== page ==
In any event, any sports betting in Connecticut will necessarily begin with the tribes, given the primacy of the casinos in the state’s current gambling landscape. Indeed, current compacts with the tribes would need to be amended, no matter what type of sports betting Connecticut chooses to introduce.

Where will I be able to make legal sports bets in Connecticut?

It remains to be seen exactly what lawmakers ultimately agree upon when it comes to sports betting in Connecticut.

The bills that have been proposed to this point all include the state’s two tribal casinos as potential operators. Indeed, there is zero chance of any sort of sports betting happening in Connecticut that does not involve the tribes.

Retail sportsbooks in Connecticut

The CT sports betting law will no doubt provide for sportsbooks to open at both the Mohegan Sun and Foxwoods casinos. The law could potentially allow commercial gambling establishments to apply for sports betting licenses as well, including the state lottery and even operators of off-track betting like Sportech.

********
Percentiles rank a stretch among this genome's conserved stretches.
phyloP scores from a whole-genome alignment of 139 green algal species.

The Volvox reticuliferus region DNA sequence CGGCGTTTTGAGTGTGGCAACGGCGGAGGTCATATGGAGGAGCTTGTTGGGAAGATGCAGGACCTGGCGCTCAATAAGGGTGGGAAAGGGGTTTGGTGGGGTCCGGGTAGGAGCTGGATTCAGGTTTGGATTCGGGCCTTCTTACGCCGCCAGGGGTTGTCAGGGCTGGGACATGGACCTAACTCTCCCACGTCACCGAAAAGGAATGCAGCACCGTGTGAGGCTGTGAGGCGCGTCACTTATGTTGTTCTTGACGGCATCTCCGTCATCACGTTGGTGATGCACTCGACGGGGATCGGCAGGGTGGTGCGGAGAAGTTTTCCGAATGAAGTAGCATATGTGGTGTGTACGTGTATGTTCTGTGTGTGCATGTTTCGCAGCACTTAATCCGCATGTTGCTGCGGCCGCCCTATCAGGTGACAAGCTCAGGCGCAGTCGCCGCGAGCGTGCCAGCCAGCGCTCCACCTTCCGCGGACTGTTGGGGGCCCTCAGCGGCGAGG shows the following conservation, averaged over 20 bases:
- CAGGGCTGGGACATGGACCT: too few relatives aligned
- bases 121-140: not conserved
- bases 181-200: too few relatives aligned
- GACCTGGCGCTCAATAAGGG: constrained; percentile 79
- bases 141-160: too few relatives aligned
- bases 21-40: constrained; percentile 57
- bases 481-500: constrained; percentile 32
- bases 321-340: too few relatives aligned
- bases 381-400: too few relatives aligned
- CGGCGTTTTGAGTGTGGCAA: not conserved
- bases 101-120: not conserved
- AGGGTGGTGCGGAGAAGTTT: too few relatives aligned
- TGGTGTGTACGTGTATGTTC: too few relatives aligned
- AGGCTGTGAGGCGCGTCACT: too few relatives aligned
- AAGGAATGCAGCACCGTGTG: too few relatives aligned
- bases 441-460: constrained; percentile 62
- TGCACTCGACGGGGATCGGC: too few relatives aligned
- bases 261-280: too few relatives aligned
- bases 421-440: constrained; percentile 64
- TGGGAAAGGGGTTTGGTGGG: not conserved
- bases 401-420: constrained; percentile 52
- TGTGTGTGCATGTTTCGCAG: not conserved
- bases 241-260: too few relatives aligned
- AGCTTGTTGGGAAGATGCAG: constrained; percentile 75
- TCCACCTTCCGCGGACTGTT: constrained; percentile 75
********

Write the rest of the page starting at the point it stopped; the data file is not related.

Online sportsbooks in Connecticut

Lawmakers have proposed sports betting bills that would permit not just land-based sportsbooks but online sportsbooks to operate in Connecticut as well.

Online sportsbooks have thrived in other states. In most cases, online sites have been responsible for the great majority of sports betting revenue. In states where it is legal, online sports betting often accounts for more than 80% of the sports betting revenue. Depending on the legislation, multiple technology providers and operators could be allowed into Connecticut to run online sportsbooks.

Brands seeking access to the Connecticut online sports betting market could potentially include several already established elsewhere in the US, including:

What sports can I bet on in Connecticut?